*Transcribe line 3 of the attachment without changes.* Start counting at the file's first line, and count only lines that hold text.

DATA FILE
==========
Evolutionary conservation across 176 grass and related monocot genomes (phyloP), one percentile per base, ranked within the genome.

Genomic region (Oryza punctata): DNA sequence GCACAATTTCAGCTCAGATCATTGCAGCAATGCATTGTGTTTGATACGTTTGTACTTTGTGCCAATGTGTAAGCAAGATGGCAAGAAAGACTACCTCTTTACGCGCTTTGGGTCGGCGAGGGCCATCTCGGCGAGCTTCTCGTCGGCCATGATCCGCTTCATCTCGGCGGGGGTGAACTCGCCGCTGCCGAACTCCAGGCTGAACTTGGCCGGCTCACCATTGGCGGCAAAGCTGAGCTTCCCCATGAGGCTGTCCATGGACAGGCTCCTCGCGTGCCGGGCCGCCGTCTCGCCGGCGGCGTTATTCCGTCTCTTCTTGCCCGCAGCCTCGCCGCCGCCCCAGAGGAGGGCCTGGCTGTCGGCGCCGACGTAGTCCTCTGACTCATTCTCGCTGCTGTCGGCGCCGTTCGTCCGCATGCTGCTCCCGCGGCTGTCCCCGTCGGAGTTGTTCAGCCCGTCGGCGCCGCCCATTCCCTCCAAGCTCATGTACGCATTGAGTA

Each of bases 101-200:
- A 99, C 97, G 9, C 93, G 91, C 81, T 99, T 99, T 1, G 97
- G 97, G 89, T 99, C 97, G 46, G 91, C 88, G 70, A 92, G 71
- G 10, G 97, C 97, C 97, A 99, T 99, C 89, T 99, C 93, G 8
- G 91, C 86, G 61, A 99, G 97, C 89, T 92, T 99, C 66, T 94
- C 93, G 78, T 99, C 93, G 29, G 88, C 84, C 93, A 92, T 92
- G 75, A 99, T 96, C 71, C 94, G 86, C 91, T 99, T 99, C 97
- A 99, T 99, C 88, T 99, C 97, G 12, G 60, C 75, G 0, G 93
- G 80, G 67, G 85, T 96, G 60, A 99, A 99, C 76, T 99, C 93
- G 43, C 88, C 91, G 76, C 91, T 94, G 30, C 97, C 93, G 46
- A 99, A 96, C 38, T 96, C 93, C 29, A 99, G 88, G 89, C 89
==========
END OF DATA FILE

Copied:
Each of bases 101-200: